In the writing fraternity it's not uncommon for authors to swap blogs and be guest authors on each other websites. Today, Cindy Woolf is my guest blogger and I am on her website: www.cynthiawoolf.com
Cynthia Woolf is the award winning and best-selling author of twenty-two historical western romance books and two short stories, with more books on the way. Writing as CA Woolf, she has six sci-fi, space opera romance titles. She loves writing and reading romance. Her first western romance, 'Tame A Wild Heart', was inspired by the story her mother told her of meeting Cynthia’s father on a ranch in Creede, Colorado. Although, 'Tame A Wild Heart' takes place in Creede, that's the only similarity between the stories. Her father was a cowboy not a bounty hunter, and her mother was a nursemaid (called a nanny now) not the ranch owner.
Cynthia credits her wonderfully supportive husband Jim, and her great critique partners, for saving her sanity and allowing her to explore her creativity. Today Cindy is sharing an excerpt from her new novel, 'The Replacement Bride'.
The Replacement Bride (Excerpt)
She hoped Mr. Donovan had received her last letter stating she would indeed be coming with the intent to marry. Her arrival would be awkward, to say the least, if he hadn’t gotten the note yet. If that was the case, she would stay at the hotel until he was ready to marry her, but he would have to pay for the room. Clare’s stomach was tied in knots. She hadn’t been able to eat anything at all on this last day of her journey.
All these thoughts about Mr. Donovan not being there or aware of her impending arrival, did nothing to help her stomach. But she couldn’t help herself, asking the what if questions. She certainly couldn’t afford to stay at the hotel on her own and if he decided not to marry her at all he would have to buy her ticket back to Golden. The matchmaker, Mrs. Black, had said that sometimes happens but not to worry that she was very sure of this match. Clare didn’t understand how she could be so sure, but she seemed so positive, Clare couldn’t help but believe her.
When she had been able to sit next to the stagecoach window, she’d seen the same prairie landscape until they got closer to Hope’s Crossing. Then they’d gone through the mountains and higher up had even seen snow.
Now the stage was coming into a town and she was again able to peer out the window as she was the only passenger. The building coming up on the right was tall, maybe the tallest in town. The coach stopped right in front of what turned out to be a hotel.
The shotgun rider opened the door to the stage. “We’re here, miss. This is Hope’s Crossing.”
“Thank you.” Clare exited the stage, picked up her two valises and walked across the boardwalk to the door of the hotel. Three stories all painted yellow with white trim. This was where Mr. Donovan would find her. She looked up and down the street. Both sides of the dirt street were framed by the boardwalk. Here in front of the hotel, the walkway grew to be ten feet wide.
“Miss Griggs?” The deep baritone voice came from behind her.
She turned and looked up at the devastatingly handsome man with dark brown hair, a well-trimmed mustache, and the most intense brown eyes she’d ever seen. He wore a black wool coat, a black Stetson low on his head, and looked somewhat frightening.
He extended his hand. “Jesse Donovan.”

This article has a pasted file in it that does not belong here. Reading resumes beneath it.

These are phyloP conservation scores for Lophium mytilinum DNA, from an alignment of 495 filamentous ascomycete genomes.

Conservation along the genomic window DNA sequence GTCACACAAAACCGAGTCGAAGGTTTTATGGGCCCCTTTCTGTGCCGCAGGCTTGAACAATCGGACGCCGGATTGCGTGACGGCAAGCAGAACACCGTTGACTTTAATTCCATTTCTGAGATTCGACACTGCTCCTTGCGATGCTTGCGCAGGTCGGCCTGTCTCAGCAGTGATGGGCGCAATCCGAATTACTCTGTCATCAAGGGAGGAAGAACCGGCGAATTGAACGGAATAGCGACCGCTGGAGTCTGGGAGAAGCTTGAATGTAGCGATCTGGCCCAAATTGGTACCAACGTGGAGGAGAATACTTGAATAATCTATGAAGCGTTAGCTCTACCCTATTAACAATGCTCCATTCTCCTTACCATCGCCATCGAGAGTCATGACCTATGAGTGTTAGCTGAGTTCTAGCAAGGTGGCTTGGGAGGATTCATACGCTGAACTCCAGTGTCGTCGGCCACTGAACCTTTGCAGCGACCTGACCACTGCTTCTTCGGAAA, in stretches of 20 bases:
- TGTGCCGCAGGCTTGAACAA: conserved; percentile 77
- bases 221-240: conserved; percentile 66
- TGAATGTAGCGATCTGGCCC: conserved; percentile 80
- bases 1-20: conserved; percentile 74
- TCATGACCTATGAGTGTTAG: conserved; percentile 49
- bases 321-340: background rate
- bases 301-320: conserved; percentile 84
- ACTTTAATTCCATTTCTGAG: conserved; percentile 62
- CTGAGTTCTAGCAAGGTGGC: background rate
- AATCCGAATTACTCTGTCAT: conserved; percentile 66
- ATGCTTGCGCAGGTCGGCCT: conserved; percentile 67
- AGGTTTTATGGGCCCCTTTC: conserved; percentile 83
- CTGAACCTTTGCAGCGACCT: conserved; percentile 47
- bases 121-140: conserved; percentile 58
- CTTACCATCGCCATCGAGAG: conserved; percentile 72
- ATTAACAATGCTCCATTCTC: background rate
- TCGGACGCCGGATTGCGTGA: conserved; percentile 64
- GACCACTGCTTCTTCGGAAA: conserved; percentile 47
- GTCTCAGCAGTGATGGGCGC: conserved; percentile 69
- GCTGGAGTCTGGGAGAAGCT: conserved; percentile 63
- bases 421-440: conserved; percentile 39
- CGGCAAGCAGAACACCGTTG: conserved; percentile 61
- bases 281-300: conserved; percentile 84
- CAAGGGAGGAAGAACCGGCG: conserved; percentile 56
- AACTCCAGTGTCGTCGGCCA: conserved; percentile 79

She placed her hand in his, and it was immediately swallowed in callused warmth. “I’m pleased to meet you, Mr. Donovan.”
He smiled, showing straight, white teeth. “If we’re to be married, I think you should call me Jesse, and I’ll call you Clare.”
She smiled unused to speaking with men, much less shaking hands with one. “Yes, of course.”
“Are those your bags? Do you have a trunk coming?”
“No, just the bags.”
If he thought it strange that she only had the two bags, he didn’t say so. He simply picked them both up with one hand and held out his other arm for her to take. She’d read about men escorting women this way and she put her hand through the crook of his elbow and they walked down the boardwalk together.
“Is your house very far?”
“It’s on the outskirts of town. I have my carriage parked next to the hotel on the street just ahead.” They turned the corner and there was a sleek black buggy with matching gray horses hitched in front.
“They’re beautiful. I’ve never seen such a perfect match in a team before.” He must really be wealthy, as he told Mrs. Black.
“These two were twins, Very rare. You’re familiar with horses?”
“My family has a farm like I mentioned in my letter. I’ve been around animals all my life.”
He placed the bags in the back of the surrey and then helped her onto the seat, after which he walked around and got in the other side next to her.
Hoping she could freshen up a bit before they married, she asked “Are we going to your house now?”
He laughed. “I thought we should get married before I take you home.”
She ducked her head, knew she was blushing and chastised herself for her naiveté, then she smiled. “Yes, I suppose that would be best.”
“The judge’s office is just a couple of blocks this way. Nate is waiting for us. That is the sheriff’s office and jail.” He pointed at an unpainted single story building. Bars were on the windows even on the tiny window in the door. “The sheriff lives next door, in the white house with the small red barn behind it. Sam Longworth is his name. His wife, Jo, was a mail-order bride from Matchmaker & Co., too.”
She looked around as he described the buildings. “So your judge is used to having to marry people in a hurry.”
He glanced at her. “Are you in a hurry to be married, Clare?”
The sensuous tone of his voice caused her to look up at him. He was smiling and a twinkle lit his eyes.
“As a matter of fact, I am. I didn’t want to have to stay at the hotel if we are marrying. I want to sleep in my own home.”
He lifted an eyebrow.
“In my bed.”
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